Home > Tag Archives: DOK 2: Skill / Concept (page 9)

Tag Archives: DOK 2: Skill / Concept

Linear Inequalities in Two Variables

Directions: Create 5 ordered pairs using the whole digits 0 – 9 exactly one time each. Then, create a linear inequality such that: 1. Two of the ordered pairs are solutions to the linear inequality. 2. Two of the ordered pairs are not solutions to the linear inequality. 3. One of the ordered pairs is on the boundary line but …

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Adding Fractions 5

Directions: Using the digits 1 through 9, at most one each time, fill in the boxes to make the statement true. Source: Giselle Garcia

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Fraction and Decimal

Directions: Using the digits 0 through 9, at most one each time, create an an equivalent fraction and decimal number. Source: Giselle Garcia

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Combinations

Directions: Using the digits 1 through 9, once each, fill in the blanks so that the statement is true. Can you find more than one? Source: Kerri Swails, Mark Alvaro

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Percents on a Linear Model 5

Directions: Using the digits 0 to 9, at most one time each, fill in the boxes to create an accurate number line. How many solutions can you find? Source: Adrianne Burns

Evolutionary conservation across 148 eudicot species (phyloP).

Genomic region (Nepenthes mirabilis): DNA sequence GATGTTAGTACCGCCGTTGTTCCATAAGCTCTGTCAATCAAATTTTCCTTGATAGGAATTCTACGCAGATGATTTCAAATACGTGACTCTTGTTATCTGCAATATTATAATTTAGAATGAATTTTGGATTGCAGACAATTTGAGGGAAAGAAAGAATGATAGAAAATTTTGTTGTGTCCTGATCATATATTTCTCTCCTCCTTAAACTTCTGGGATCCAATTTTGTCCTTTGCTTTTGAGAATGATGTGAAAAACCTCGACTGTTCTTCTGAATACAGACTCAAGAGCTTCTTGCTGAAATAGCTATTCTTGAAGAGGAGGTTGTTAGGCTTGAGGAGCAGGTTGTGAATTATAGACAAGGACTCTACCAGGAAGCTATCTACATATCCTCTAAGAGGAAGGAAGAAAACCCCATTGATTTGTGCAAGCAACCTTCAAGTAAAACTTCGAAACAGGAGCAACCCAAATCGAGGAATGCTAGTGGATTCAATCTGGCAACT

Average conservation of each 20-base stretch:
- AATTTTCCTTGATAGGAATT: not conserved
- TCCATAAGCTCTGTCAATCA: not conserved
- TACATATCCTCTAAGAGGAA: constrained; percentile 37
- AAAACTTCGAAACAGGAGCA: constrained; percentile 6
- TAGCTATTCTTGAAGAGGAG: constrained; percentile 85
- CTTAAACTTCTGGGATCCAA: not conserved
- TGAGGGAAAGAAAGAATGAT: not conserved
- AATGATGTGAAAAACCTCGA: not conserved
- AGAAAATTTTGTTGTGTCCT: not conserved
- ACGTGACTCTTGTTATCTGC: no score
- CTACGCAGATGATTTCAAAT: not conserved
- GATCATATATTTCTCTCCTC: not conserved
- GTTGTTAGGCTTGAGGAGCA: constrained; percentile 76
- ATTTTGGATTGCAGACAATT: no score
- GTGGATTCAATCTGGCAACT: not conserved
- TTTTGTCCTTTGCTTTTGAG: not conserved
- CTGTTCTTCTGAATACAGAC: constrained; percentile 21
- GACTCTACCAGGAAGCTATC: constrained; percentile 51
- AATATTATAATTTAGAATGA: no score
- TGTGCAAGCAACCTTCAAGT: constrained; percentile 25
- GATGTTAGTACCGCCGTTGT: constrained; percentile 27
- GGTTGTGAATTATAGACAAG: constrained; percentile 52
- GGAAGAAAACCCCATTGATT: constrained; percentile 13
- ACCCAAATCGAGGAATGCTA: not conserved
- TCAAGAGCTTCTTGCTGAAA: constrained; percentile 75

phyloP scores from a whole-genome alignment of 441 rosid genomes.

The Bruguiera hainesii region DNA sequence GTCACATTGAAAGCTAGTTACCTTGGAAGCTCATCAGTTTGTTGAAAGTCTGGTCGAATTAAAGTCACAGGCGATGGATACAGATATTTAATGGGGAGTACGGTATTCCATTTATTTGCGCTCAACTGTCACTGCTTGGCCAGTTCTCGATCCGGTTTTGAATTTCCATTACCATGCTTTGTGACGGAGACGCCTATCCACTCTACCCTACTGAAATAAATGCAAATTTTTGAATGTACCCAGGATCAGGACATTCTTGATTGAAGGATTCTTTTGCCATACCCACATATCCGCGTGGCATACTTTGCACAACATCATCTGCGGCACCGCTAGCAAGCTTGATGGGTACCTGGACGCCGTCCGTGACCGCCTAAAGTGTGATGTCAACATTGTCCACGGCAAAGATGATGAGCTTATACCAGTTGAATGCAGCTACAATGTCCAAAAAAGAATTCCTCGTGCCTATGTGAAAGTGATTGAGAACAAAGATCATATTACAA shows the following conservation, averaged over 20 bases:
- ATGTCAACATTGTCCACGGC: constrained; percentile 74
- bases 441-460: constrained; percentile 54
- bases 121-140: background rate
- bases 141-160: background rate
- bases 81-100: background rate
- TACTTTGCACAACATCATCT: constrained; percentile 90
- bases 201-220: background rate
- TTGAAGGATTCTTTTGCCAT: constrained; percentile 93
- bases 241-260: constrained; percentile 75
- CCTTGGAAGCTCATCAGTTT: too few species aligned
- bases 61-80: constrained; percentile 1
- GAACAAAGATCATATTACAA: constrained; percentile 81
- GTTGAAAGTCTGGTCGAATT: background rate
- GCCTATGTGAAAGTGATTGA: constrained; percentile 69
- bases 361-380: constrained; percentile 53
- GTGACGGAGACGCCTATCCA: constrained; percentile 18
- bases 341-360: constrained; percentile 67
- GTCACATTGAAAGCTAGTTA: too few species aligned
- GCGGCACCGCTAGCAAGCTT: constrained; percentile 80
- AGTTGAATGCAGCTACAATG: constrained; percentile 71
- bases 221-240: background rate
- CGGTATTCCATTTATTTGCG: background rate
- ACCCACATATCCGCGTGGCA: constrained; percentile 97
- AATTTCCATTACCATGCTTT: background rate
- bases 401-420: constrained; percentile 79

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Radical Equations

Directions: Using the digits 0-9 at most one time each, make both of these equations true. Source: Jonathan Newman

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Related Percentages

Directions: Using the digits 0 to 9 as many times as you want, fill in the boxes to create a correct number sentence. Source: Erick Lee

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Fractions Less Than One Half

Directions: Using the digits 1 to 9 at most one time each, fill in the boxes to create as many fractions as possible that are less than one half. Source: Christine Newell

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Evaluating a Decimal Expression

Directions: Using the digits 0 to 9 at most one time each, fill in the boxes to make the value of this expression is as large as possible. Challenge: Try to make this expression as close to 30 as possible (for an added challenge, try to make this expression as close to 30 as possible using just the digits 1 …

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Pythagorean Theorem

Directions: Using the digits 0 to 9, at most one time each, fill in the boxes to find two pairs of possible lengths for the missing sides. Source: Robert Kaplinsky

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